An asteroid has been by Earth’s side for around 100 years—and it’s here to stay for a while longer.
Sized between 120 feet and 300 feet, the quasi-satellite named Asteroid 2016 HO3 was first discovered on April 27, 2016, by the Pan-STARRS 1 asteroid survey telescope in Hawaii. Nicknamed “mini moon,” the asteroid technically moves relative to the sun, but it seems to be playing around the earth’s orbit, too.
The rock has been doing a slow back-and-forth twist over decades. Half the time, its orbit takes it in front of the earth, closer to the sun. Other times, it jumps behind the earth, farther away from the star. “Its orbit is also tilted a little, causing it to bob up and then down once each year through Earth’s orbital plane. In effect, this small asteroid is caught in a game of leap frog with Earth that will last for hundreds of years,” NASA explains.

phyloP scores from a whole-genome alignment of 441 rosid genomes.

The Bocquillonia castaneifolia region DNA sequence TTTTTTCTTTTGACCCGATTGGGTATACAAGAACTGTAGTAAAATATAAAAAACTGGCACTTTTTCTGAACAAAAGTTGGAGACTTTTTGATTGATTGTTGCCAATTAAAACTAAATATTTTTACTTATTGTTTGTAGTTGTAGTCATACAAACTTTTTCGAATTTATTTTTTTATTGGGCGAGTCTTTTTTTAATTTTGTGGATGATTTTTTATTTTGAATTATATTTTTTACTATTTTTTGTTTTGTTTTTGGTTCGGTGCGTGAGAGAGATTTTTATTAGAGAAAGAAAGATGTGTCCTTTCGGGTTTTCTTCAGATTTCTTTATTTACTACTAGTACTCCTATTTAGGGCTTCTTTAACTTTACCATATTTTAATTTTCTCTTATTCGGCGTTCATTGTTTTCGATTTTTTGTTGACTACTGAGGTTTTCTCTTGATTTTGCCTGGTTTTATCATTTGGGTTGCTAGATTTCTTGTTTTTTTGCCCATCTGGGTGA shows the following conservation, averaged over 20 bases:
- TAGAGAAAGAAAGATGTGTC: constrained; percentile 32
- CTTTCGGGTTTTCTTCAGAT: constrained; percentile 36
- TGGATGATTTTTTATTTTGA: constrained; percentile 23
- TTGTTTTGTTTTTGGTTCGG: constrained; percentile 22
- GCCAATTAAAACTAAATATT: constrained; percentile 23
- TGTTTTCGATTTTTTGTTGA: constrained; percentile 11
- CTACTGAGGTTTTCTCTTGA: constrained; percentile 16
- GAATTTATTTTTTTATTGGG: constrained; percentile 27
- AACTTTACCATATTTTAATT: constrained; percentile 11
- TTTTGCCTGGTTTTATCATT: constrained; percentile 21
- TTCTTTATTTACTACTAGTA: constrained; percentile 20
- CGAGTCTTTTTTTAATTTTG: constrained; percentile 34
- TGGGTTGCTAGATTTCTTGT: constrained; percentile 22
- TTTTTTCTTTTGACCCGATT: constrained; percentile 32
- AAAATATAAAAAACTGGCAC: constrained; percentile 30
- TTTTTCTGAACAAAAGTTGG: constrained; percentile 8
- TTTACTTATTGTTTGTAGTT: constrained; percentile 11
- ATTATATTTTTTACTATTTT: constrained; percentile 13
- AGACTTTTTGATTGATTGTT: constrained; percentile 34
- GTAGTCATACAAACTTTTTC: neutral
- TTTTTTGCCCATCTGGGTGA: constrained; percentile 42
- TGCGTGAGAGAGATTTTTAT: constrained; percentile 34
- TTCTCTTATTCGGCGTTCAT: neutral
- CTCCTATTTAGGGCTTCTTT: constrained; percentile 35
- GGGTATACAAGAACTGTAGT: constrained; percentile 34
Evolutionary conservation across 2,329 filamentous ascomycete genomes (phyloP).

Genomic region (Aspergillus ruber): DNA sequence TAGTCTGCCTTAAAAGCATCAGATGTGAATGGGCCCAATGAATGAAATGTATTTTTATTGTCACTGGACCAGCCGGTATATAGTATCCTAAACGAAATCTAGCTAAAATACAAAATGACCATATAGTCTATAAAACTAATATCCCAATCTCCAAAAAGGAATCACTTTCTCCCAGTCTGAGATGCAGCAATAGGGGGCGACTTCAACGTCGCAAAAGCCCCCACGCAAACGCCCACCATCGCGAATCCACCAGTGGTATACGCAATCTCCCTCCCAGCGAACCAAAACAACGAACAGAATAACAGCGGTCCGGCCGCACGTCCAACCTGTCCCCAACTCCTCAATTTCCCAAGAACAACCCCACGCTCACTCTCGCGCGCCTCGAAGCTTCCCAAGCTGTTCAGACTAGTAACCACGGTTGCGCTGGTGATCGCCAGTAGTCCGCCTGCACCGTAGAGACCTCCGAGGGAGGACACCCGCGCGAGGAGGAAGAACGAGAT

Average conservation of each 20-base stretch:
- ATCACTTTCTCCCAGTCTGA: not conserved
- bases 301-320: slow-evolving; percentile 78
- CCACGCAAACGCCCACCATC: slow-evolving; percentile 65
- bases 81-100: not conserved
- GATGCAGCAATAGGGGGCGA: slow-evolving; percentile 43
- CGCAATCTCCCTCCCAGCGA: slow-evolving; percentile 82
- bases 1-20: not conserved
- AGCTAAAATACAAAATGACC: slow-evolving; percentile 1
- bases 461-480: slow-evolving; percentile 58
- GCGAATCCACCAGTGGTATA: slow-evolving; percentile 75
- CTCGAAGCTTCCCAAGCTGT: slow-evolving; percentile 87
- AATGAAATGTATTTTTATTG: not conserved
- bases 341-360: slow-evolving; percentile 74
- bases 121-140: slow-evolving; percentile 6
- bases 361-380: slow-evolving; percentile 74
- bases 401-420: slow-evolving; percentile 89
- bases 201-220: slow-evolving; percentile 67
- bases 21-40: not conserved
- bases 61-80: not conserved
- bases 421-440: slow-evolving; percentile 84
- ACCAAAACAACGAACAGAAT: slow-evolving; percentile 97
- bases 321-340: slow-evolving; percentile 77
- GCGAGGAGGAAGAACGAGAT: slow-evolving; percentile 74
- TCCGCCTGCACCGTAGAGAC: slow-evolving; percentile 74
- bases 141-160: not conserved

“In effect, this small asteroid is caught in a little dance with Earth.” This rock is stable and poses no threat to our planet. The reason it is not considered an actual satellite, but a “quasi-satellite” is that it is too far from Earth—it doesn’t get much closer than about 38 times the distance of the moon. However, Earth’s gravity keeps tugging at it so it doesn’t wander astray either. “The asteroid’s loops around Earth drift a little ahead or behind from year to year, but when they drift too far forward or backward, Earth’s gravity is just strong enough to reverse the drift and hold onto the asteroid so that it never wanders farther away than about 100 times the distance of the moon,” said Paul Chodas, manager of NASA’s Center for Near-Earth Object. “In effect, this small asteroid is caught in a little dance with Earth.”
This isn’t the first time an asteroid has latched onto the earth’s orbit. Over 10 years ago, asteroid 2003 YN107 followed a similar orbital pattern for a much shorter time, and it has since left Earth’s vicinity. This mini moon seems to be a lot more committed to sticking around. “This new asteroid is much more locked onto us,” he said, predicting that “it will continue to follow this pattern as Earth’s companion for centuries to come.”